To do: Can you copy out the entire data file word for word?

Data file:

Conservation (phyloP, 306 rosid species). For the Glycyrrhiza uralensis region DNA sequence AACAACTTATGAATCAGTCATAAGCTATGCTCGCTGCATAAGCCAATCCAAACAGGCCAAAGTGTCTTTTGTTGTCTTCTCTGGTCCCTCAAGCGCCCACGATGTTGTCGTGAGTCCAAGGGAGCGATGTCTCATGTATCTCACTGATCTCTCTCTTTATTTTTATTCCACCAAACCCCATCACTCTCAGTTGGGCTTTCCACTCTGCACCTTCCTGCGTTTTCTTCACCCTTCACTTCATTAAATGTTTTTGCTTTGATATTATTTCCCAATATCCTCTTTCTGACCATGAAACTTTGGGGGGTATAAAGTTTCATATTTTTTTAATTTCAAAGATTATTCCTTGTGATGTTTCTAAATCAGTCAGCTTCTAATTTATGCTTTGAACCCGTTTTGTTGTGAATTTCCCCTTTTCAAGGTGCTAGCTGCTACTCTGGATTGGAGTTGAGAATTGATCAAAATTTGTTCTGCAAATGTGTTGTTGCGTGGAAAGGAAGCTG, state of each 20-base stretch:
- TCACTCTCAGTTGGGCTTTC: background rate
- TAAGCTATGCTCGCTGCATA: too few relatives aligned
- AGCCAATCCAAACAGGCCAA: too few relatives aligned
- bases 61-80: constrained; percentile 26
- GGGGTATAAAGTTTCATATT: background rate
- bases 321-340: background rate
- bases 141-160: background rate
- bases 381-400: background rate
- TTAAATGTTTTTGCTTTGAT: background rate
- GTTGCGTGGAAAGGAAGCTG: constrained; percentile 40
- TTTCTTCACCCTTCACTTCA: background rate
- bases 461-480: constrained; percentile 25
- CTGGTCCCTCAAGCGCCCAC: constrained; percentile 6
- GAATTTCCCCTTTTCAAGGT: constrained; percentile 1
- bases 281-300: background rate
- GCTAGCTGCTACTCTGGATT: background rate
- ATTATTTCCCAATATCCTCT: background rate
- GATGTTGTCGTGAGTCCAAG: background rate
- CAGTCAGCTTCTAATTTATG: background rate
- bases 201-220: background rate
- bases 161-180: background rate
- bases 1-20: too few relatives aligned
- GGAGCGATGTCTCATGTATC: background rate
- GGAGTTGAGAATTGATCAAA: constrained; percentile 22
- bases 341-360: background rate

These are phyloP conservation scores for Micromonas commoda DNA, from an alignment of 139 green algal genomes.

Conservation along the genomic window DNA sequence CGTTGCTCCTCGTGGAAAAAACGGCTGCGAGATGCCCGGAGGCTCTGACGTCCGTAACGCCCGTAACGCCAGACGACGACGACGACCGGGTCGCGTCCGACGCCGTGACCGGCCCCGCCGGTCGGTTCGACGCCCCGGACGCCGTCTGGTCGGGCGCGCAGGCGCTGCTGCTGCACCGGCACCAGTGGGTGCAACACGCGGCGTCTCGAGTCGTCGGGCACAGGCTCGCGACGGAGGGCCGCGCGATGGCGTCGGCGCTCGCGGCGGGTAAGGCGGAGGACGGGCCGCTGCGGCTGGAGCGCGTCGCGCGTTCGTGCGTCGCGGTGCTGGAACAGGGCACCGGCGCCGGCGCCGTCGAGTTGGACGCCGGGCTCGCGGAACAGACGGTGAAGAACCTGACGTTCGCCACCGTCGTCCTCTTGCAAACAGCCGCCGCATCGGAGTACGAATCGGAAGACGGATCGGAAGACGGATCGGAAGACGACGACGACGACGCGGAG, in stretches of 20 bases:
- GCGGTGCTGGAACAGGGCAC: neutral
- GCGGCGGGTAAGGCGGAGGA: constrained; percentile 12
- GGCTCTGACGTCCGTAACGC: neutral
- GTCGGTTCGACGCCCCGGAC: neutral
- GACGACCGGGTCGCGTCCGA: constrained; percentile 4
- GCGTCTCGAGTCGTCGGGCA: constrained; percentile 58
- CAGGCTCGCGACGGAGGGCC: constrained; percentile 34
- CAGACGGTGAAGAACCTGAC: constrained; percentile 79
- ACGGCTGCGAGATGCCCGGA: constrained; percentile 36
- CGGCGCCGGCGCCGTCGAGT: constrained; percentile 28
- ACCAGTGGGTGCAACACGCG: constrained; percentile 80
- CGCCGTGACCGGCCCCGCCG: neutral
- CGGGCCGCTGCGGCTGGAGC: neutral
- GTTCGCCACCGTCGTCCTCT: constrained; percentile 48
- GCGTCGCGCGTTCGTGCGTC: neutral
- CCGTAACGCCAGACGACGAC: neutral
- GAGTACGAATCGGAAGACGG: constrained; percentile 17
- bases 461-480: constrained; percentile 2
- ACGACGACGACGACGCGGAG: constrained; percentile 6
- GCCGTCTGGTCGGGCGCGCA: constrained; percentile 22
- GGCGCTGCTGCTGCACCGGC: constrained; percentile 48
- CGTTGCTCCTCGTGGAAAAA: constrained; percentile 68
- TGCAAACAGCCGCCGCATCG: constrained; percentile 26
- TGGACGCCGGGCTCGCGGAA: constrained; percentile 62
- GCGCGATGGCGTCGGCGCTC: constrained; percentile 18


Conservation (phyloP, 306 rosid species). For the Glycyrrhiza uralensis region DNA sequence AACAACTTATGAATCAGTCATAAGCTATGCTCGCTGCATAAGCCAATCCAAACAGGCCAAAGTGTCTTTTGTTGTCTTCTCTGGTCCCTCAAGCGCCCACGATGTTGTCGTGAGTCCAAGGGAGCGATGTCTCATGTATCTCACTGATCTCTCTCTTTATTTTTATTCCACCAAACCCCATCACTCTCAGTTGGGCTTTCCACTCTGCACCTTCCTGCGTTTTCTTCACCCTTCACTTCATTAAATGTTTTTGCTTTGATATTATTTCCCAATATCCTCTTTCTGACCATGAAACTTTGGGGGGTATAAAGTTTCATATTTTTTTAATTTCAAAGATTATTCCTTGTGATGTTTCTAAATCAGTCAGCTTCTAATTTATGCTTTGAACCCGTTTTGTTGTGAATTTCCCCTTTTCAAGGTGCTAGCTGCTACTCTGGATTGGAGTTGAGAATTGATCAAAATTTGTTCTGCAAATGTGTTGTTGCGTGGAAAGGAAGCTG, state of each 20-base stretch:
- TCACTCTCAGTTGGGCTTTC: background rate
- TAAGCTATGCTCGCTGCATA: too few relatives aligned
- AGCCAATCCAAACAGGCCAA: too few relatives aligned
- bases 61-80: constrained; percentile 26
- GGGGTATAAAGTTTCATATT: background rate
- bases 321-340: background rate
- bases 141-160: background rate
- bases 381-400: background rate
- TTAAATGTTTTTGCTTTGAT: background rate
- GTTGCGTGGAAAGGAAGCTG: constrained; percentile 40
- TTTCTTCACCCTTCACTTCA: background rate
- bases 461-480: constrained; percentile 25
- CTGGTCCCTCAAGCGCCCAC: constrained; percentile 6
- GAATTTCCCCTTTTCAAGGT: constrained; percentile 1
- bases 281-300: background rate
- GCTAGCTGCTACTCTGGATT: background rate
- ATTATTTCCCAATATCCTCT: background rate
- GATGTTGTCGTGAGTCCAAG: background rate
- CAGTCAGCTTCTAATTTATG: background rate
- bases 201-220: background rate
- bases 161-180: background rate
- bases 1-20: too few relatives aligned
- GGAGCGATGTCTCATGTATC: background rate
- GGAGTTGAGAATTGATCAAA: constrained; percentile 22
- bases 341-360: background rate

These are phyloP conservation scores for Micromonas commoda DNA, from an alignment of 139 green algal genomes.

Conservation along the genomic window DNA sequence CGTTGCTCCTCGTGGAAAAAACGGCTGCGAGATGCCCGGAGGCTCTGACGTCCGTAACGCCCGTAACGCCAGACGACGACGACGACCGGGTCGCGTCCGACGCCGTGACCGGCCCCGCCGGTCGGTTCGACGCCCCGGACGCCGTCTGGTCGGGCGCGCAGGCGCTGCTGCTGCACCGGCACCAGTGGGTGCAACACGCGGCGTCTCGAGTCGTCGGGCACAGGCTCGCGACGGAGGGCCGCGCGATGGCGTCGGCGCTCGCGGCGGGTAAGGCGGAGGACGGGCCGCTGCGGCTGGAGCGCGTCGCGCGTTCGTGCGTCGCGGTGCTGGAACAGGGCACCGGCGCCGGCGCCGTCGAGTTGGACGCCGGGCTCGCGGAACAGACGGTGAAGAACCTGACGTTCGCCACCGTCGTCCTCTTGCAAACAGCCGCCGCATCGGAGTACGAATCGGAAGACGGATCGGAAGACGGATCGGAAGACGACGACGACGACGCGGAG, in stretches of 20 bases:
- GCGGTGCTGGAACAGGGCAC: neutral
- GCGGCGGGTAAGGCGGAGGA: constrained; percentile 12
- GGCTCTGACGTCCGTAACGC: neutral
- GTCGGTTCGACGCCCCGGAC: neutral
- GACGACCGGGTCGCGTCCGA: constrained; percentile 4
- GCGTCTCGAGTCGTCGGGCA: constrained; percentile 58
- CAGGCTCGCGACGGAGGGCC: constrained; percentile 34
- CAGACGGTGAAGAACCTGAC: constrained; percentile 79
- ACGGCTGCGAGATGCCCGGA: constrained; percentile 36
- CGGCGCCGGCGCCGTCGAGT: constrained; percentile 28
- ACCAGTGGGTGCAACACGCG: constrained; percentile 80
- CGCCGTGACCGGCCCCGCCG: neutral
- CGGGCCGCTGCGGCTGGAGC: neutral
- GTTCGCCACCGTCGTCCTCT: constrained; percentile 48
- GCGTCGCGCGTTCGTGCGTC: neutral
- CCGTAACGCCAGACGACGAC: neutral
- GAGTACGAATCGGAAGACGG: constrained; percentile 17
- bases 461-480: constrained; percentile 2
- ACGACGACGACGACGCGGAG: constrained; percentile 6
- GCCGTCTGGTCGGGCGCGCA: constrained; percentile 22
- GGCGCTGCTGCTGCACCGGC: constrained; percentile 48
- CGTTGCTCCTCGTGGAAAAA: constrained; percentile 68
- TGCAAACAGCCGCCGCATCG: constrained; percentile 26
- TGGACGCCGGGCTCGCGGAA: constrained; percentile 62
- GCGCGATGGCGTCGGCGCTC: constrained; percentile 18